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Posted: March 30, 2016

Congressional hearings highlight importance of U.S. merchant marine to military sealift capabilities, threats to readiness presented by declining job base for U.S. merchant mariners


During three separate hearings held in March in the House of Representatives and Senate, leading lawmakers, military leaders and administration officials highlighted the critical importance of the U.S. merchant marine to national defense and military sealift capabilities, and the threat posed to U.S. military readiness by the declining commercial job base for U.S. merchant mariners.

Hearings were held by the House Seapower and Projection Forces Subcommittee, led by Chairman J. Randy Forbes (R-VA) and Ranking Member Joe Courtney (D-CT), on March 22; the House Coast Guard and Maritime Transportation Subcommittee, led by Chairman Duncan Hunter (R-CA) and Ranking Member John Garamendi (D-CA), on March 15; and the Senate Surface Transportation and Merchant Marine Infrastructure, Safety and Security Subcommittee, led by Chairman Deb Fischer (R-NE) and Ranking Member Cory Booker (D-NJ), on March 8.

The significance of existing maritime statutes, policies and programs to military readiness, and concerns about the dwindling U.S.-flag commercial job base and the loss of U.S. merchant mariners from the industry were among the topics addressed to various extents at each of the hearings.

Among the key policy issues discussed during the hearings were the Jones Act, the Maritime Security Program and Food for Peace Title II, the latter of which provides U.S.-sourced food-aid cargoes for U.S.-flagged commercial vessels under U.S. cargo preference requirements. Also addressed in detail was the Maritime Administration's Ready Reserve Force and age of the vessels comprising this fleet.

The hearings drew focus on the discrepancies between the Obama administration's fiscal year 2017 budget proposal for funding the Maritime Security Program and Food for Peace Title II and actual military manpower needs for active U.S. merchant mariners to be available for defense sealift operations.

Drawing criticism from congressional leaders was the administration's proposal to fund the MSP at $186 million in fiscal year 2017, rather than the nearly $300 million authorized for the program. However, it was explained during the hearings that the Maritime Administration's budget request for fiscal year 2017 was based on the "program of record" at the time it was drafted and MARAD had not had time to adjust the request to reflect the increased MSP funding authorization contained in the omnibus Consolidated Appropriations Act of 2016, which was signed by the President in December 2015.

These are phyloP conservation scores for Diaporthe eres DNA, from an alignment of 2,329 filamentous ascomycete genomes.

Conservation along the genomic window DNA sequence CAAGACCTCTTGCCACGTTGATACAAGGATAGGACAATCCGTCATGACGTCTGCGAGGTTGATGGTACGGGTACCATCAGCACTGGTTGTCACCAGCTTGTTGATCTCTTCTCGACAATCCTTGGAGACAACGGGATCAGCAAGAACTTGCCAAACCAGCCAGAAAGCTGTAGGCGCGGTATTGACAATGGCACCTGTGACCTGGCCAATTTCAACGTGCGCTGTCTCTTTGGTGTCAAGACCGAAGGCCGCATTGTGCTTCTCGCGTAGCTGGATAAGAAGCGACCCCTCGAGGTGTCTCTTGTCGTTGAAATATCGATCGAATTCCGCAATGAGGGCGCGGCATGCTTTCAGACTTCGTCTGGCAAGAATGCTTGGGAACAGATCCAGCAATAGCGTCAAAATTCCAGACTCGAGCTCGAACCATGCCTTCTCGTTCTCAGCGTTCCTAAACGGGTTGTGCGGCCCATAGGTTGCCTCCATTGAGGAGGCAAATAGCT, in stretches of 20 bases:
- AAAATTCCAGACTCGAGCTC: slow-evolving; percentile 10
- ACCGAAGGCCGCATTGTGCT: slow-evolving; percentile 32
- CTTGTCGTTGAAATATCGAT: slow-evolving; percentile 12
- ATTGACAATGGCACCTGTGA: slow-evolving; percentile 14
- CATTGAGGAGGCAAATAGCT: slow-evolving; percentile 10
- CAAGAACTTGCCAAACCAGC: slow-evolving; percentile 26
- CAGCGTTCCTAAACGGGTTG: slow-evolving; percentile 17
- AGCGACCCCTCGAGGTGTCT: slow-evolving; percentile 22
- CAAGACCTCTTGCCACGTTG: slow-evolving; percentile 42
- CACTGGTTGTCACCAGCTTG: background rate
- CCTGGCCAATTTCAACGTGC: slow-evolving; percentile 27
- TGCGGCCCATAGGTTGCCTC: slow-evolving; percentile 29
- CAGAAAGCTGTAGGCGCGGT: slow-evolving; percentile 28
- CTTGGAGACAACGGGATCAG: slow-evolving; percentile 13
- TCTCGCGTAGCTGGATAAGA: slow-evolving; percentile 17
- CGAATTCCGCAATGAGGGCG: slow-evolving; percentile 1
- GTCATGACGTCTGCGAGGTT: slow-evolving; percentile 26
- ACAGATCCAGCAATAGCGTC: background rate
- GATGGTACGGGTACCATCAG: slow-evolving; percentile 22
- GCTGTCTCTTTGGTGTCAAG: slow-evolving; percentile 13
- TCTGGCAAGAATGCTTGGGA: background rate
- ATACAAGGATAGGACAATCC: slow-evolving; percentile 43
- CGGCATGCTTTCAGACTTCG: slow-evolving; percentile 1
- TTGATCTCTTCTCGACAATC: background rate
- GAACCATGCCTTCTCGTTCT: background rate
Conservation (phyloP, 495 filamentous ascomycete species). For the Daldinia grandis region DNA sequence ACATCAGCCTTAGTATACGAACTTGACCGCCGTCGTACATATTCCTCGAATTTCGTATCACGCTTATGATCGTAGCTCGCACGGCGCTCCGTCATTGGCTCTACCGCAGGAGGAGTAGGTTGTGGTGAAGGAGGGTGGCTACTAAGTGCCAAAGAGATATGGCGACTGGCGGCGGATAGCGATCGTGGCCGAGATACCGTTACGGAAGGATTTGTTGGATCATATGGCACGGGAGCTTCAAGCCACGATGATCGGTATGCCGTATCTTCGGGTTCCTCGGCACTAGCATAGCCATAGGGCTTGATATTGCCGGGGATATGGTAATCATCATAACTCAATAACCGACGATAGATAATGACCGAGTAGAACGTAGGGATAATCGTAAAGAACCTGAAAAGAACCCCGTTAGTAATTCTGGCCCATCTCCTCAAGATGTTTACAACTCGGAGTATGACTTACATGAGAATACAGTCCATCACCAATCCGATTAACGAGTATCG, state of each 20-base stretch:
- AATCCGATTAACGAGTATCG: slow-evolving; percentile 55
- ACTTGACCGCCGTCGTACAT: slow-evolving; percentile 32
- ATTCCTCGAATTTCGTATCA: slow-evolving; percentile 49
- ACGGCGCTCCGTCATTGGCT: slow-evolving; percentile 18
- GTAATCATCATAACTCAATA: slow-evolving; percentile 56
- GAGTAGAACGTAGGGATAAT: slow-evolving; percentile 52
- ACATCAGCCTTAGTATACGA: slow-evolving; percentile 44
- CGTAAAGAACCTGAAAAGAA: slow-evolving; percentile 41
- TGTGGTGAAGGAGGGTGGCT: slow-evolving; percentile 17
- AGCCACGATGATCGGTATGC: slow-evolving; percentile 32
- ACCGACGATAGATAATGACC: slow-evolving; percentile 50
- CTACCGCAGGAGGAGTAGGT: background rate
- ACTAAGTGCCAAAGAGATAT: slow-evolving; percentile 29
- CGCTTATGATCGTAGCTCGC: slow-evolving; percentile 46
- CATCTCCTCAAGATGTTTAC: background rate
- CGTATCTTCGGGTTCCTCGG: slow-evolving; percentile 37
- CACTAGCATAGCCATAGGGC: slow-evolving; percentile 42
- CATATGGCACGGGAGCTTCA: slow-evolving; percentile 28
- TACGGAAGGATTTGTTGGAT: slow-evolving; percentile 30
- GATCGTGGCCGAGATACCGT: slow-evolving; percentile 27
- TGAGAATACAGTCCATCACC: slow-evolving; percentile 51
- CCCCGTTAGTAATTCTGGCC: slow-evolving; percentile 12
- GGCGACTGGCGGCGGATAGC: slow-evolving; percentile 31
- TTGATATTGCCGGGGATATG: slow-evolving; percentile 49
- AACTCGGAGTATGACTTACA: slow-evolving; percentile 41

Another topic of concern was the reduction in funding for Food for Peace Title II contained in the budget request, and the administration's proposal to allocate 25 percent of the program's funding to 'local and regional' purchases of food aid, cash transfers and vouchers, rather than the purchase of U.S.-produced food aid for shipment overseas. Both aspects of the Food for Peace budget request would reduce cargoes for U.S.-flagged vessels.

Seapower and Projection Forces Subcommittee

The most recent of the three hearings held in March, a hearing that focused primarily on maritime policy issues directly affecting the U.S. merchant marine and its indispensable role in providing defense sealift services to the U.S. military, was held by the Seapower and Projection Forces Subcommittee led by Rep. Forbes. Witnesses testifying during the hearing included U.S. Navy Director, Strategic Mobility/Combat Logistics Division, Scott DiLisio; Maritime Administrator Paul "Chip" Jaenichen; and U.S. Transportation Command Deputy Commander Lt. Gen. Stephen Lyons.

"Between the years 2000 and 2014, our U.S. commercial fleet shrunk from 282 vessels to 179, a reduction of almost 40 percent," Rep. Forbes said. "This commercial fleet reduction is increasingly problematic for the U.S. military, and specifically for the U.S. Transportation Command, because these vessels support the military's maritime lift requirements and their crews provide the manning for the military's mobilization forces, according to MARAD's and TRANSCOM's assessments.